Myriad thoughts ran through my head as I partially watched today’s event.
“What contact or connection do commoners have with royalty?” None whatsoever, for the majority of them.
“Why would a human bow, curtsy or genuflect before another human to show deference or servility?”
“What must it be like to be referred to as ‘subjects of the monarchy’ and not ‘citizens’?
See, that’s the difference right there between the British and the French.
Jean-Jacques Rousseau, whose political philosophy influenced the Age of Enlightenment throughout Europe as well as aspects of the French Revolution, argued against the idea that monarchs were divinely empowered to rule. It is only the people who are sovereign, who have that all-powerful right, he attested. (This explains why the French populace, right up to today, are such fervent street protesters.) “C’est la rue qui gouverne” is the adage in France. Translation: It’s the street that rules.
France abolished its monarchy in 1792. The last king, Louis XVI, was executed by guillotine in a public square. Nine months later, his wife, Queen Marie-Antoinette, met with the same fate. It was she who supposedly said “Let them eat cake”, her response upon being told that her starving peasant subjects had no bread. Because cake is more expensive than bread, the anecdote served as an example of Marie-Antoinette’s obliviousness to the conditions and daily lives of ordinary people.
Which brings us back to the core members of the British royal family (I exclude the younger generation). They are not ordinary. From birth, they have led exalted, rarefied lives surrounded by great wealth, privilege and a retinue of attendants: manservants, ladies-in-waiting, valets, grooms, gardeners and stablemen, to name a few. They are distant, detached and disconnected from their subjects. Although it is true that Princess Anne, actively involved in 300 different charities, is known to be the hardest-working member of the family. I happen to think that Anne is kinda cool. While the other royals, cloaked and swaddled in their silks and finery, sat in comfort inside Westminster Abbey, she chose to ride on horseback (in the rain) with the Household Cavalry Regiment and serve as bodyguard to her older brother during the procession.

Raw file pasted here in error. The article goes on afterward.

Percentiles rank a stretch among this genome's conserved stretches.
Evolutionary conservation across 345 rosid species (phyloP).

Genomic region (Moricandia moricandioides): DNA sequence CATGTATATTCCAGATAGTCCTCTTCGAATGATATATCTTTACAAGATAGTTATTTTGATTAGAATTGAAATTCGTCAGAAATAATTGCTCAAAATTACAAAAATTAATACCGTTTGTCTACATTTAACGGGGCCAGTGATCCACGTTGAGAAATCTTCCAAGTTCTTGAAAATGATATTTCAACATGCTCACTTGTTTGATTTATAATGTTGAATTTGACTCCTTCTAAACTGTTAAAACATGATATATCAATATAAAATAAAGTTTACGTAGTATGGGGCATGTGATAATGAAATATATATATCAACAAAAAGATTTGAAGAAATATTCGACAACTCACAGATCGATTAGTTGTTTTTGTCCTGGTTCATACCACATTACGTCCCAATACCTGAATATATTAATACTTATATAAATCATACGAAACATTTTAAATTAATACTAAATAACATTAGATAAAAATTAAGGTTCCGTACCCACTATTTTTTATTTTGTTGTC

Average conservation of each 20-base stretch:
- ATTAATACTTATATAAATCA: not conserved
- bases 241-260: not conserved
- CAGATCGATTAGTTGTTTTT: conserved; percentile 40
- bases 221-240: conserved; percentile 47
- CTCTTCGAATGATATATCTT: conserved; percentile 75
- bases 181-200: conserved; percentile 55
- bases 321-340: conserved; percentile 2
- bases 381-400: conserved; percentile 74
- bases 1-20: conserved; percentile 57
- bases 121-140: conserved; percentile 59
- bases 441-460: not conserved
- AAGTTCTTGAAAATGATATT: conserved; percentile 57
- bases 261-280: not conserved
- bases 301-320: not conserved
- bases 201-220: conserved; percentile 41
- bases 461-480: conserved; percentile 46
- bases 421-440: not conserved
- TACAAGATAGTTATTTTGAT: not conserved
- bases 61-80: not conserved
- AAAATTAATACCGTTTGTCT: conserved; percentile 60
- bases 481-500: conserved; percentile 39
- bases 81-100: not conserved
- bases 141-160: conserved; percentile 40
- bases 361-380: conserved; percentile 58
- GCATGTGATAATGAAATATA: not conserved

Since the death of Queen Elizabeth II, rumblings of discontent have amplified. Why does the monarchy still exist in 2023? What purpose does it serve? And why must British taxpayers fund the ludicrously wealthy royal family’s expenses? The total amount paid in 2021-2022 was 86.3 million pounds. Britons are struggling. Since Brexit, the Ukraine war and COVID, child poverty, hunger and food banks have increased dramatically. Some pensioners (senior citizens) must choose between HEAT or EAT. Energy bills have skyrocketed despite oil and gas firms reaping obscene profits in the billions.
Charles and Camilla, gem-studded crowns on their heads, transported through the streets of London in a golden carriage (drawn by six white horses) … it’s phantasmagorical; they look like characters in a fairy tale or a Disney movie. Strip away the artifice and they’re just humans like the rest of us …. aren’t they??
The British Royal Family does not reflect today’s society. It’s anachronistic.
Listen to this articulate anti-monarchist on a popular English radio call-in show. I’m a fan of James O’Brien who is virulently opposed to the British Conservative Party which is similar to the Republicans in the USA –